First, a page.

American punk band Dead Boys comes to life in collection of ‘lost’ photos

Just in time for the 40th anniversary of the founding punk album “Loud and Arrogant Young”, the first photographs of DEAD BOYS, one of America’s most important punk bands, will be released in a book titled “Dead Boys 1977: The Lost Photographs of Dave Treat”. Edited and designed by Ron Kretsch (Dangerous spirits), with introductions by both Kretsch and conservative Brittany M. Hudak, the book hits the streets on September 29 to coincide with DEAD BOYS guitarist Cheetah Chromenational fall tour.

The photos in this book reveal “the embryo DEAD BOYS cavorting in the ruins of the mid-1970s Rust Belt in Cleveland, before the CBGB, before ‘Loud and Arrogant Youth’, before the infamy lasted. “This collection of photos relates not only Stiv Bator, Cheetah Chrome, Jimmy zero and Johnny blitz “on the cusp of greatness, but also offers a compelling view of an industrial city on the verge of dying.” (The quotes are from Kretsch, who also explains that “the images were finally unearthed by To treat in 2015 for exhibitions. Other than the participants in these shows, many of these photos have never been seen by the public. The book also contains an intimate and unusually sensitive portrait session with Drummers, and a section of unpublished color photos of the DEAD BOYS opening for DICTATORS. “)

Bringing each photo to life is the colorful commentary of Cheetah Chrome and Johnny blitz, giving personal memories of the photoshoot, Cleveland, the early days of punk rock, and their friend and bandmate the late Stiv Bators.

The cover of the book features a photo that many seem to recognize as the cover of “Loud and Arrogant Young” as shot by Glenn brown. Dave treats explains “After the DEAD BOYS were signed with Bull records, the band wanted the picture I took [the alley shot] to use as an album cover. They wanted me to take the picture again … and they pushed hard for me, but [Sire owner] Seymour Stein had the last word. He decided that since I was not a professional photographer, he wanted Glen brown to shoot it. So he stole Glen in Cleveland and they went back to the exact spot and took my picture back. How do I feel about it? In fact, it’s great to finally be recognized as the person who created the original concept and the photo. As long as Glen, he was hired to do a job and no hard feelings here. ”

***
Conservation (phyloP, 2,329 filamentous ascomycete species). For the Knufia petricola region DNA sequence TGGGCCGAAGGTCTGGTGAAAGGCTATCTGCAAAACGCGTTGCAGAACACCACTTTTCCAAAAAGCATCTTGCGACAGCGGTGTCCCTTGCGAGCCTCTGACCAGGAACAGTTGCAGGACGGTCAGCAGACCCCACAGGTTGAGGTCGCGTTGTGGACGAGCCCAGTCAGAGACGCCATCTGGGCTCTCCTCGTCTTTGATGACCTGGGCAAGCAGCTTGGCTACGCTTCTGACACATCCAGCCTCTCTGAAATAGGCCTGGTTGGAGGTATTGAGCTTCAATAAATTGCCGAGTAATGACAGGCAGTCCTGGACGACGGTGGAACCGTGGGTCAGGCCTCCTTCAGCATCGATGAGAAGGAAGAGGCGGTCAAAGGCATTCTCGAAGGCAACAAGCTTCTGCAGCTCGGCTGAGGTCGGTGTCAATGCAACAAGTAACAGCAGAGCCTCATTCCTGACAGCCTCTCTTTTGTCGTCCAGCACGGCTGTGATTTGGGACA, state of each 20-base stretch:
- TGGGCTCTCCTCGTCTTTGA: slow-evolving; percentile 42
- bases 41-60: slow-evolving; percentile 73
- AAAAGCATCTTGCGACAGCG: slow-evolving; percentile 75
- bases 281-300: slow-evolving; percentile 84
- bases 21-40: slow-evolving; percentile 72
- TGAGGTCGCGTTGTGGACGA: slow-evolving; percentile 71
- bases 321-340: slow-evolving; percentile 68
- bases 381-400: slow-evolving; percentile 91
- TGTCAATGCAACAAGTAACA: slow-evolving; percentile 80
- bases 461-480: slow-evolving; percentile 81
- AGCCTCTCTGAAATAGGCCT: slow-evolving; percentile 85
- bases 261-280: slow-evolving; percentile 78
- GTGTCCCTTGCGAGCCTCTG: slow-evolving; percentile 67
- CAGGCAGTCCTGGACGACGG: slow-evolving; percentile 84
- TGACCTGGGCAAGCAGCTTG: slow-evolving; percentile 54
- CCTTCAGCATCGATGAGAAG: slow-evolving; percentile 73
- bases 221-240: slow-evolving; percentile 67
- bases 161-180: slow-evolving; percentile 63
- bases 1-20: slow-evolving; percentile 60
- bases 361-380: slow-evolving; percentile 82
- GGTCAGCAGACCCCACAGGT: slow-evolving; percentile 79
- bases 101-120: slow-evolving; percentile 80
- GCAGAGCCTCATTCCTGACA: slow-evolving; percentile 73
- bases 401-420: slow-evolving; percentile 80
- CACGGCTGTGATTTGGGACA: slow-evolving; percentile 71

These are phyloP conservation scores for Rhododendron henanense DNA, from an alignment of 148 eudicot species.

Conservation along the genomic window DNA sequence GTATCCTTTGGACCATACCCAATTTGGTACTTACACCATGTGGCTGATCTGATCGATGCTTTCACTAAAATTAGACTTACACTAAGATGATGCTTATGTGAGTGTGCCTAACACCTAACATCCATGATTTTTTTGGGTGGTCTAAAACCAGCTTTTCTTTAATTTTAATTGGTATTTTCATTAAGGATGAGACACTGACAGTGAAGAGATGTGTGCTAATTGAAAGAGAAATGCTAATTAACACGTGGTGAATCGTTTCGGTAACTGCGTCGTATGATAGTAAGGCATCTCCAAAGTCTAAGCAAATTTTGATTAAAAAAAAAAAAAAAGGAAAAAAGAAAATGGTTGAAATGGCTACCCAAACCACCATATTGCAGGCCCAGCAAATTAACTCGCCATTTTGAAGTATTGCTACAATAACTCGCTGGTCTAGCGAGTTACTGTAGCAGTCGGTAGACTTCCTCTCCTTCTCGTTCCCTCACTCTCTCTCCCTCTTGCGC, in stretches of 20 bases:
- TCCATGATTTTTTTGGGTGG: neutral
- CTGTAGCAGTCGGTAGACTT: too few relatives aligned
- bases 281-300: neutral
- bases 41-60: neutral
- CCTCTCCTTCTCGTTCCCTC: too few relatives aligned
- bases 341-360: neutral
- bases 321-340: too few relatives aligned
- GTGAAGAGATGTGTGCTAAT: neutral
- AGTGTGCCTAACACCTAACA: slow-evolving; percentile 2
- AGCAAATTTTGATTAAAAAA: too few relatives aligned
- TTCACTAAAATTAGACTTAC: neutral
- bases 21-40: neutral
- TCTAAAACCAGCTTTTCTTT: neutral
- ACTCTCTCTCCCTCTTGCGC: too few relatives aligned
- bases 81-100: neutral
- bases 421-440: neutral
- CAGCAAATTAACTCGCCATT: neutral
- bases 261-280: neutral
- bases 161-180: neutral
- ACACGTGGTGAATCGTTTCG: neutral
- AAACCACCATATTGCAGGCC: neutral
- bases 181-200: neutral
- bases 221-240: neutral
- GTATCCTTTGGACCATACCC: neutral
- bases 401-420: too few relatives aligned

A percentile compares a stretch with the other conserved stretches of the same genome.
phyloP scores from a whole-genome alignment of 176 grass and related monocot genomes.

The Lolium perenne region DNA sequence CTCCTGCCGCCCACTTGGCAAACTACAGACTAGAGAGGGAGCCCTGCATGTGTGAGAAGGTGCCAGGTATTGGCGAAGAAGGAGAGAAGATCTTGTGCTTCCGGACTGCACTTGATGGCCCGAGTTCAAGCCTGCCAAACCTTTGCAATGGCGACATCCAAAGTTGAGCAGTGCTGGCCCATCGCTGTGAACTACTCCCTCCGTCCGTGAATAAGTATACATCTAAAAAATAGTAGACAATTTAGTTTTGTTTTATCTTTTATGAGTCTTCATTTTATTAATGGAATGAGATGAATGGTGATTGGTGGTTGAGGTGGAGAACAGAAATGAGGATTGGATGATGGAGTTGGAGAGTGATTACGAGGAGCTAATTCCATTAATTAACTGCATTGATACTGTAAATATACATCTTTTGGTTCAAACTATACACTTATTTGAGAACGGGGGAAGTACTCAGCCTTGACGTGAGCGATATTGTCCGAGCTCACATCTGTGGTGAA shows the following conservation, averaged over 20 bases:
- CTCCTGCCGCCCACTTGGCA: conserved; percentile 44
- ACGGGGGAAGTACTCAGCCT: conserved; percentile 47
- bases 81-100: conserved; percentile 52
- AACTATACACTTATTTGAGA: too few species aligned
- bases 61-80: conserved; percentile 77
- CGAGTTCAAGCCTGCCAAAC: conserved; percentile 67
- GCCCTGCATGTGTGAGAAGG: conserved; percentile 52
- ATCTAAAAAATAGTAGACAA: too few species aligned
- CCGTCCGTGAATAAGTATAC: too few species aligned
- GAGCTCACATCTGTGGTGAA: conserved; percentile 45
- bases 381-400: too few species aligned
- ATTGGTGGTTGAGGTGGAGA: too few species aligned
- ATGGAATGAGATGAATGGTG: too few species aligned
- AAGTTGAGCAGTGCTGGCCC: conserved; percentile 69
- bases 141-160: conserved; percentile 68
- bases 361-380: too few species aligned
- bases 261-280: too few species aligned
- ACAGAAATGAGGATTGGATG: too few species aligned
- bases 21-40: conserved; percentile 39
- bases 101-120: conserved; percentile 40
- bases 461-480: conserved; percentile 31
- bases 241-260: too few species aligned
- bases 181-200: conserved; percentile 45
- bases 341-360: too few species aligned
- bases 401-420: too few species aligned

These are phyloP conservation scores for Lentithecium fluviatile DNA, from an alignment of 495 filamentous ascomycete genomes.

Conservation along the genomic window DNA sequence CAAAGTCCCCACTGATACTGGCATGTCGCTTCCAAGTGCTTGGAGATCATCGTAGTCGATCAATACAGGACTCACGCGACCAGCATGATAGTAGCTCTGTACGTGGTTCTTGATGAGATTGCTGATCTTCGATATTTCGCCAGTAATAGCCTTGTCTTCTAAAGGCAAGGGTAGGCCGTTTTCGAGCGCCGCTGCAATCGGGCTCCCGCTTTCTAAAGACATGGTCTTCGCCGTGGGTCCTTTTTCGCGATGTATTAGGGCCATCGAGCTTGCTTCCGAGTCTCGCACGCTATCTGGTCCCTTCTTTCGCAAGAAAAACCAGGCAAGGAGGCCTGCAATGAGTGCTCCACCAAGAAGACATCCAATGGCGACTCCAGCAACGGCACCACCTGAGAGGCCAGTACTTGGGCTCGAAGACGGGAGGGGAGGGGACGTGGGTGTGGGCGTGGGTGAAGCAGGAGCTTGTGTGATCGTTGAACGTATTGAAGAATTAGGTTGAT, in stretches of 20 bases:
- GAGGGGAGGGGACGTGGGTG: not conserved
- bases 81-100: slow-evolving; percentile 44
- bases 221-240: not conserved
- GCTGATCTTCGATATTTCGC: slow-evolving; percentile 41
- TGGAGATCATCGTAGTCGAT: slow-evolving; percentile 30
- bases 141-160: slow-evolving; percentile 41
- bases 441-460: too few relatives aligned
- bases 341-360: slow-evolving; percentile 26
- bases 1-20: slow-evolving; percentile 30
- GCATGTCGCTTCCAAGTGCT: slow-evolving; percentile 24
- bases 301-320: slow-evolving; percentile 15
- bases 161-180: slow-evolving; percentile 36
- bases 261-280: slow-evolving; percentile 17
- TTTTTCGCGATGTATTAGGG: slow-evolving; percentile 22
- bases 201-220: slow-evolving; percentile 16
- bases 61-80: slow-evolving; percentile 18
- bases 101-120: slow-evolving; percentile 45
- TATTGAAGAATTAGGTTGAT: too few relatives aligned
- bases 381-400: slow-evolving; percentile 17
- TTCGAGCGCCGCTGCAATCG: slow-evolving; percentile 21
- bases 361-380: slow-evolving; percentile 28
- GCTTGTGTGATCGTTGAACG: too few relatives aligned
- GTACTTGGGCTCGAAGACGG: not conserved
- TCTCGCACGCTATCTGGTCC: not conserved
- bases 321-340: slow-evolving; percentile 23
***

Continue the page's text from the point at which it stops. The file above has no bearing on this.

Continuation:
Last year, Dangerous spirits published an article on one of the exhibits of these photos, written by Kretsch, who explained: “The negatives of these amazing photos have been buried in a closet for almost forty years, and most were first printed this year by [Bryon] Miller, gallery owner and photographer for Highlights and Billboard, who, out of respect for their origins and provenance, actually printed them the old-fashioned way with gelatin silver. In a real dark room. This background story essentially spawned this book.

Photo exhibitions are slated for Cleveland, New York and Los Angeles in the fall, with more cities and details to be revealed in the coming weeks.

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